Labor, Liquidity, Learning, Conformity and Smallholder Technology Adoption: The Case of Sri in Madagascar
Cornell University Dept. of Applied Economics & Management Working Paper
39 Pages Posted: 9 Oct 2002
Date Written: March 2002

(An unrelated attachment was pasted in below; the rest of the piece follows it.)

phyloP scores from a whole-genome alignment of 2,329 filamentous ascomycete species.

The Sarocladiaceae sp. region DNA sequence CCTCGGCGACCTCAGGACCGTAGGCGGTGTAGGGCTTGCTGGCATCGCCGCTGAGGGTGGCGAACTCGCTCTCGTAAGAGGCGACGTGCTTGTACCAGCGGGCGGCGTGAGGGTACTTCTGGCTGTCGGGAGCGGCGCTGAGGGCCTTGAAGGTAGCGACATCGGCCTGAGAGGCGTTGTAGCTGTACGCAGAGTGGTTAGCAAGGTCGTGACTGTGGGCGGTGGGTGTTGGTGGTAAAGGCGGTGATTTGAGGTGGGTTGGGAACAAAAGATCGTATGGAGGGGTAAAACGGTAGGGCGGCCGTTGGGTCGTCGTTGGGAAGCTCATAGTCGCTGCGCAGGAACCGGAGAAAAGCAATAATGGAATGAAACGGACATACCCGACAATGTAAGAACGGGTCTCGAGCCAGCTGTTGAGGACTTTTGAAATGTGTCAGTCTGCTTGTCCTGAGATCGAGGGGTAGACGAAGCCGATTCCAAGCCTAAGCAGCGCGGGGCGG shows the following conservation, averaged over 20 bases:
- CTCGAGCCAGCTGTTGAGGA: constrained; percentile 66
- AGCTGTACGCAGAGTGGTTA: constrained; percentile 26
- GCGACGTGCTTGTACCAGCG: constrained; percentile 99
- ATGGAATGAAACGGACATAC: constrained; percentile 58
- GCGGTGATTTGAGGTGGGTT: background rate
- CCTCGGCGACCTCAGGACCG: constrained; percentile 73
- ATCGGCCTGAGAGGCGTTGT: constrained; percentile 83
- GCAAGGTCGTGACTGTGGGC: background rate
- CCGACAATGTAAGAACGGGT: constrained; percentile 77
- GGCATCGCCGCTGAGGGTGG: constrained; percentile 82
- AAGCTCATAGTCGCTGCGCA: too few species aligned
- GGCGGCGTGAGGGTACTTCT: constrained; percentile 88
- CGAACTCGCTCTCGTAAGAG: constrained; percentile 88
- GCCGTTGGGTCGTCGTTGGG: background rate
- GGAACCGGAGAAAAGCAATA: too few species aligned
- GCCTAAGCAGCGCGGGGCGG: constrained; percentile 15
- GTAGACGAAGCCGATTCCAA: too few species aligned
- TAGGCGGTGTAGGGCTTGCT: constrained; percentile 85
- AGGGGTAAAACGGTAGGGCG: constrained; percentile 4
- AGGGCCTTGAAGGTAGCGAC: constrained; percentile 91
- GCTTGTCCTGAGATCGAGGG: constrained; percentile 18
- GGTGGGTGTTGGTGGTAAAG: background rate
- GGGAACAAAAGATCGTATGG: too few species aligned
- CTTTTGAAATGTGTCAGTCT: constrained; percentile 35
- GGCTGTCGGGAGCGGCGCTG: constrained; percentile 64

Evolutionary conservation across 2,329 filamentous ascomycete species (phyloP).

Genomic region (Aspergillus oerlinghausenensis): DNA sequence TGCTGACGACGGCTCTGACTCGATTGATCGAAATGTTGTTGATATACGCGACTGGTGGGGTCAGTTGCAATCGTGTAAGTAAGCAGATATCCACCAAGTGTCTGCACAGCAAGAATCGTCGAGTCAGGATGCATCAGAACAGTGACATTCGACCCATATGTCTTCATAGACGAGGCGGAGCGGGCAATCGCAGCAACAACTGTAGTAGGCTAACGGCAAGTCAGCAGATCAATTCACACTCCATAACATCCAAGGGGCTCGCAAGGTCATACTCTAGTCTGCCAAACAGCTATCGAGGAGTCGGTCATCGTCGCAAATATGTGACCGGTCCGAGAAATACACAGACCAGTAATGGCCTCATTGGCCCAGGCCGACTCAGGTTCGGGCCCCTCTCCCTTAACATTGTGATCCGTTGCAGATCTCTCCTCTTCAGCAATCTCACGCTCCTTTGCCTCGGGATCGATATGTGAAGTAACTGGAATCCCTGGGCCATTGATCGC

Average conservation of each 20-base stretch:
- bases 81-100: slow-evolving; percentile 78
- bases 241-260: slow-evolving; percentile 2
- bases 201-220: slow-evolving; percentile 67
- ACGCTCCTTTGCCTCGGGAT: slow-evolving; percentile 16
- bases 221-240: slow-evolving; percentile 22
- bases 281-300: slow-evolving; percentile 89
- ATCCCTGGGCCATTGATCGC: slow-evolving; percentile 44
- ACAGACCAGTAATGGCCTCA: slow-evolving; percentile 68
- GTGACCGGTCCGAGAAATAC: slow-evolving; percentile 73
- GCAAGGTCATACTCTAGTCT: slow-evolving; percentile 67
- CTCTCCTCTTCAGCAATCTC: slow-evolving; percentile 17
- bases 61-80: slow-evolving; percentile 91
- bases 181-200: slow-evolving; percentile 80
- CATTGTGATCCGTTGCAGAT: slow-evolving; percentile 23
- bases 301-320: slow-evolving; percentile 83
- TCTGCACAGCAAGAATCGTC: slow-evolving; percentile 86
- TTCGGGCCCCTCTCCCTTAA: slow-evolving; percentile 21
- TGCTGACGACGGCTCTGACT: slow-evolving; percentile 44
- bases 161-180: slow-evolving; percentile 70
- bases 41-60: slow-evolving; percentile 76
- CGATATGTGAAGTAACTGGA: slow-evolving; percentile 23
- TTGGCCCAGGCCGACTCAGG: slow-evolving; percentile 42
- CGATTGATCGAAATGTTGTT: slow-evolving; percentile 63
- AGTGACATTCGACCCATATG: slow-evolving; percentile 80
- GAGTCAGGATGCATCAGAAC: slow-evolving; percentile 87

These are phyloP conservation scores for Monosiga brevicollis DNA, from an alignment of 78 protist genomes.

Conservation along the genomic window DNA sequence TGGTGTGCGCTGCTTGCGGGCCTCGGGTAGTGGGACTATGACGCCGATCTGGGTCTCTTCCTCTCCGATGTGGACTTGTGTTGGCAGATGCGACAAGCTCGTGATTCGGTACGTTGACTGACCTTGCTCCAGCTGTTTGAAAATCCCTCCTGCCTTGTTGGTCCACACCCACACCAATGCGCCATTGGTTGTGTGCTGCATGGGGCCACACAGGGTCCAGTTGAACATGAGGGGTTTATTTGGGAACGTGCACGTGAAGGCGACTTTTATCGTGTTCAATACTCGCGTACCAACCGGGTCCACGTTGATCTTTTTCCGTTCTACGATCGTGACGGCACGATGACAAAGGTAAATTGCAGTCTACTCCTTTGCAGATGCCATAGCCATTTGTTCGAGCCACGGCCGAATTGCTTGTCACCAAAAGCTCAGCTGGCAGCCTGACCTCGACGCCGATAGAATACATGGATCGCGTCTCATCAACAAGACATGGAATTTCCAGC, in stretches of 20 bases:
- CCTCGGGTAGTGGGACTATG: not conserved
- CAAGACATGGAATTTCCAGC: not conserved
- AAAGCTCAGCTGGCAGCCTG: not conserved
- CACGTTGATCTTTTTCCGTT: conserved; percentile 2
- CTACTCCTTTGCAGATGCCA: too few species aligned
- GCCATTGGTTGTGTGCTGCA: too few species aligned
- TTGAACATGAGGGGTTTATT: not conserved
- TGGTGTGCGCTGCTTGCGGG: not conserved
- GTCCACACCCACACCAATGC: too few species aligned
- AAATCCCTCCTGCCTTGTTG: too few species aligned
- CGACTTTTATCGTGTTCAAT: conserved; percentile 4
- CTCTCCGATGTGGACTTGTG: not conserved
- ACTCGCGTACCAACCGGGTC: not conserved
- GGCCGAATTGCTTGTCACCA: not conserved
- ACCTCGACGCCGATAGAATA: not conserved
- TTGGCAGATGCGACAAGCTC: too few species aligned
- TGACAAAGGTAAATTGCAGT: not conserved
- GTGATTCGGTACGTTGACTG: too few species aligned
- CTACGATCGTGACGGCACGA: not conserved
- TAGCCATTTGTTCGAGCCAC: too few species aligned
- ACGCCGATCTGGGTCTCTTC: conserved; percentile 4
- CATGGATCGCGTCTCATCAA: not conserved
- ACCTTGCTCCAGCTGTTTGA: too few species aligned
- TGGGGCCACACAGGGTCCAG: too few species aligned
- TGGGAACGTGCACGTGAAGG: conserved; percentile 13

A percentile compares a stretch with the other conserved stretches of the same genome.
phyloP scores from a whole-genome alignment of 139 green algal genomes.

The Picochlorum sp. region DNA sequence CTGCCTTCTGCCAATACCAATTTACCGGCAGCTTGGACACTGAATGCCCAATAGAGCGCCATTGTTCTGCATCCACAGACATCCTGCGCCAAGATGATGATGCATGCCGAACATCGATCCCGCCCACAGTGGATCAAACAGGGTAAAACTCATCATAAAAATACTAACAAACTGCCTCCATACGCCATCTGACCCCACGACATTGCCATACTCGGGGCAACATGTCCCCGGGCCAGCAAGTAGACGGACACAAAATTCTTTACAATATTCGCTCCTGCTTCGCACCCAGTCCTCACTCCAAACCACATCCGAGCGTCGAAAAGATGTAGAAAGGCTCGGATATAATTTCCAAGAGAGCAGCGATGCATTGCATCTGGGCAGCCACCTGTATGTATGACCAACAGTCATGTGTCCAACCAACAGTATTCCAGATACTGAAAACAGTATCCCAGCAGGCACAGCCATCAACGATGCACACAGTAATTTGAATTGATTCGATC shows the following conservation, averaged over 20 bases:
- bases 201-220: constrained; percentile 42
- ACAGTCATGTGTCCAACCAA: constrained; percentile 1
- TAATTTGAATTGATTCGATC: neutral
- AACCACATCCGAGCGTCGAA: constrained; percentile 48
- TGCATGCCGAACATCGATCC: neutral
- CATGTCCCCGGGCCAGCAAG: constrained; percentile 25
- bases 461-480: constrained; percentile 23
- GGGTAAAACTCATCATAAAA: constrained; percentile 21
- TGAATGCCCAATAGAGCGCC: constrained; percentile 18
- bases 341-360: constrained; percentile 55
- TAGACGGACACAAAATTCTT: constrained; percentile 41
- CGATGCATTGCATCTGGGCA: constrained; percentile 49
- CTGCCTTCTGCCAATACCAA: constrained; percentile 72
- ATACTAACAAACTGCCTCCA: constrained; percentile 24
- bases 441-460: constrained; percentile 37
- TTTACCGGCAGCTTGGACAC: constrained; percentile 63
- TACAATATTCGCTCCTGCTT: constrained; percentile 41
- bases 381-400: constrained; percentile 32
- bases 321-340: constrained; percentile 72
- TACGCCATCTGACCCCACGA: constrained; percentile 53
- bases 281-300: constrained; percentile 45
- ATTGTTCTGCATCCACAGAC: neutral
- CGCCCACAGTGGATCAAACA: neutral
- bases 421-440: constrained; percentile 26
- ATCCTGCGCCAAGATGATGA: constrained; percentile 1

This paper explores the roles of seasonal labor and liquidity constraints, learning, and social conformity factors in explaining the adoption of a high-yielding, low-external input rice production method in Madagascar, called the System of Rice Intensification (SRI). We present a simple, multi-period model of technology adoption, and then use a dynamic sample selection model to analyze the decisions to adopt, expand and disadopt this method. We find that seasonal liquidity constraints discourage adoption by poorer farmers despite the minimal cash outlays required, while household labor constraints limit the extent of adoption conditional on initial experimentation. Learning effects - both from one's own experience and from exposure to others with experience with the technology - exert significant influence over whether to try the method, the proportion of area planted in it, and whether to continue with it. Finally, we find strong evidence that social conformity considerations affect farmers' discrete decision over whether or not to experiment with the new technology.
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